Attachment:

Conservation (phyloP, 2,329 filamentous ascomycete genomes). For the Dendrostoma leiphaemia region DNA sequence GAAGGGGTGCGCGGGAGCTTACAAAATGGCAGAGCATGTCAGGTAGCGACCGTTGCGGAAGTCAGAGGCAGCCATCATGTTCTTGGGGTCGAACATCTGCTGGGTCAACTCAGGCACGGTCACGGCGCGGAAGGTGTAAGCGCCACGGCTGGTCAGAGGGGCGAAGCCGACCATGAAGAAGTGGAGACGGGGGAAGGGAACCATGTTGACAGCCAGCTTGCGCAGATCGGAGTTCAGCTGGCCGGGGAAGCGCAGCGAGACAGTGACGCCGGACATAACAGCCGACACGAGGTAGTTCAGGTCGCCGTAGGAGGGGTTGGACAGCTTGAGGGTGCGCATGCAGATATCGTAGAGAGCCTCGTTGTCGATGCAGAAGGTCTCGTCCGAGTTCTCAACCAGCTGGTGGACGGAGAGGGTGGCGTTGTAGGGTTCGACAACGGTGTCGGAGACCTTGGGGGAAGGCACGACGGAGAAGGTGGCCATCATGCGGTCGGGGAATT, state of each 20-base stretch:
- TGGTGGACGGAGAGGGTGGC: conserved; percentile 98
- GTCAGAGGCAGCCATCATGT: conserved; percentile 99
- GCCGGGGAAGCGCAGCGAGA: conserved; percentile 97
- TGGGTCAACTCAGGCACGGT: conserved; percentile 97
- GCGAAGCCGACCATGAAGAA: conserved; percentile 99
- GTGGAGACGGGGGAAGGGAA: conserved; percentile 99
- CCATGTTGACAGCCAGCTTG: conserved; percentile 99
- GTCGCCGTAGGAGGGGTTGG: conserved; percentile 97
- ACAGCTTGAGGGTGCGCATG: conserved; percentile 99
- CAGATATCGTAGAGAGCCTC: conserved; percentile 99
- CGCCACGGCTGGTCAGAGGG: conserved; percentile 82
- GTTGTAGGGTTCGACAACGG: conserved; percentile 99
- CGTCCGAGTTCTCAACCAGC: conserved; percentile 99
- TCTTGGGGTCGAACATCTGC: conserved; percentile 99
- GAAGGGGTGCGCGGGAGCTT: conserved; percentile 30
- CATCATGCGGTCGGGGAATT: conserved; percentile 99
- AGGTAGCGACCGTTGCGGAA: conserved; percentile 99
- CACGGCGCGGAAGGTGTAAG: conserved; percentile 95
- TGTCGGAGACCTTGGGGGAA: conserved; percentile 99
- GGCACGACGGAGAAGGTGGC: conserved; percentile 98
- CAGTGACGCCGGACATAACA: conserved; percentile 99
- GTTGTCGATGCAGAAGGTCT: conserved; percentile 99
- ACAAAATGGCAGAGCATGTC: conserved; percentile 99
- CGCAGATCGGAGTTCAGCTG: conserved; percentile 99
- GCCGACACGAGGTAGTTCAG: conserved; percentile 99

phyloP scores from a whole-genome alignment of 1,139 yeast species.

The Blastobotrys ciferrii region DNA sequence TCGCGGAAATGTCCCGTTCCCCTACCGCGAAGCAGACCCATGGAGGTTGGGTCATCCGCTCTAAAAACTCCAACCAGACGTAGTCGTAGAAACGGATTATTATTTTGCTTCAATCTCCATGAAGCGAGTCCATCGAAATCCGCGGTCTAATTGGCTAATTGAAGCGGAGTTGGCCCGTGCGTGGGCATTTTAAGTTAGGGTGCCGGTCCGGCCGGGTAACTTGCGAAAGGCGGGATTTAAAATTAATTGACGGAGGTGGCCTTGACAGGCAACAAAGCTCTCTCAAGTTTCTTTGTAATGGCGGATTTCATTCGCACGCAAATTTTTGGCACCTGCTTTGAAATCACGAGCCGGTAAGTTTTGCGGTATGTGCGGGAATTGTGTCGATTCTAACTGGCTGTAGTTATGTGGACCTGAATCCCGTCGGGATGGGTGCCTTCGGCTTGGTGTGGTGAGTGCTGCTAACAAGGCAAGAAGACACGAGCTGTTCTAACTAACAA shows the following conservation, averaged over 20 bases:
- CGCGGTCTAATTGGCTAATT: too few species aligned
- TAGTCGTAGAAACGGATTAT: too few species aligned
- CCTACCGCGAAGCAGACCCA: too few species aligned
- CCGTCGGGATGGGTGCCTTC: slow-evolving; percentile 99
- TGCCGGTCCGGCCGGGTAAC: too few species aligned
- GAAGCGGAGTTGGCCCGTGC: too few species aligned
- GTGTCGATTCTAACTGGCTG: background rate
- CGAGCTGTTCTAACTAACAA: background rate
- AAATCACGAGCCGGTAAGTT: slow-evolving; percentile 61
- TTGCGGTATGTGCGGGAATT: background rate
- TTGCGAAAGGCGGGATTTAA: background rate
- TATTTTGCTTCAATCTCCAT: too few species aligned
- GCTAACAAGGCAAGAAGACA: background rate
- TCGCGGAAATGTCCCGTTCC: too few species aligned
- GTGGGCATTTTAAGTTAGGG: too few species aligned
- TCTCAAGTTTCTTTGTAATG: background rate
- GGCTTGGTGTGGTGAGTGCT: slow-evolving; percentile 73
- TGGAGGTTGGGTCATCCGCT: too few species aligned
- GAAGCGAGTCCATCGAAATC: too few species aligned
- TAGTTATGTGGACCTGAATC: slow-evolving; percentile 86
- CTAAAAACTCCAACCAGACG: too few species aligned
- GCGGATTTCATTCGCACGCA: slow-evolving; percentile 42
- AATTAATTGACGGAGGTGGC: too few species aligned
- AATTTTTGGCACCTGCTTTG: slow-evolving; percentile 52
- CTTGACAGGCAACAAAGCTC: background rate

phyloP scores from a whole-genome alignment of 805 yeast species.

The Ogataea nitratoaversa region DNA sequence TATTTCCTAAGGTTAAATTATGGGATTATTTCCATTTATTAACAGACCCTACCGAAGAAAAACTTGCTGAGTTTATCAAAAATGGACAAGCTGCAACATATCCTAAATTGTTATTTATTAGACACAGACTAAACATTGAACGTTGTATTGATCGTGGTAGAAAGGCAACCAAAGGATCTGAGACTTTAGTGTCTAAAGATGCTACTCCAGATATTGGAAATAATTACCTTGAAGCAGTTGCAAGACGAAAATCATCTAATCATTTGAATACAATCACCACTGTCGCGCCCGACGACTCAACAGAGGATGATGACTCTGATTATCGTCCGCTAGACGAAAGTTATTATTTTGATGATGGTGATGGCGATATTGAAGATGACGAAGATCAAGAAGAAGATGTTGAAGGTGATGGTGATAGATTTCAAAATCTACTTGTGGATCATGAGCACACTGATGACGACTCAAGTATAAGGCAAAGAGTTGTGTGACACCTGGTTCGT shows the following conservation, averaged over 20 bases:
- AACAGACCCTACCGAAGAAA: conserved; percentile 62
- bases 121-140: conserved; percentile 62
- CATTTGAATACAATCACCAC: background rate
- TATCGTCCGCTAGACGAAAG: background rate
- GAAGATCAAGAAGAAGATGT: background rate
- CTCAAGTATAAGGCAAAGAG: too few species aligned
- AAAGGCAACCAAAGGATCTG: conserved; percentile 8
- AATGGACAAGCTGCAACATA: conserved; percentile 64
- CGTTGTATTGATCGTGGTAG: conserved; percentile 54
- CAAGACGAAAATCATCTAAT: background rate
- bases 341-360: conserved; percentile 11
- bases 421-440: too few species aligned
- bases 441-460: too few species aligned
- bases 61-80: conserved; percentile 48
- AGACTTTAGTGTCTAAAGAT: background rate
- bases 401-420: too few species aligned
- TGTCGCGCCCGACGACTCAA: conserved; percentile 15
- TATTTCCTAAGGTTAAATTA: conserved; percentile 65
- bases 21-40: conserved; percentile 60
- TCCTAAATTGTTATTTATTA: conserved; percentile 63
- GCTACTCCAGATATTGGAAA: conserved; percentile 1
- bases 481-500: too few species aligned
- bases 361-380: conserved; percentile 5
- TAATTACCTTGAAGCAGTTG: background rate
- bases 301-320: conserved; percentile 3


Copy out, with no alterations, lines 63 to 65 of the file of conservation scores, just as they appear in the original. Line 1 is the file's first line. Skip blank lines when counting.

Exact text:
- AATGGACAAGCTGCAACATA: conserved; percentile 64
- CGTTGTATTGATCGTGGTAG: conserved; percentile 54
- CAAGACGAAAATCATCTAAT: background rate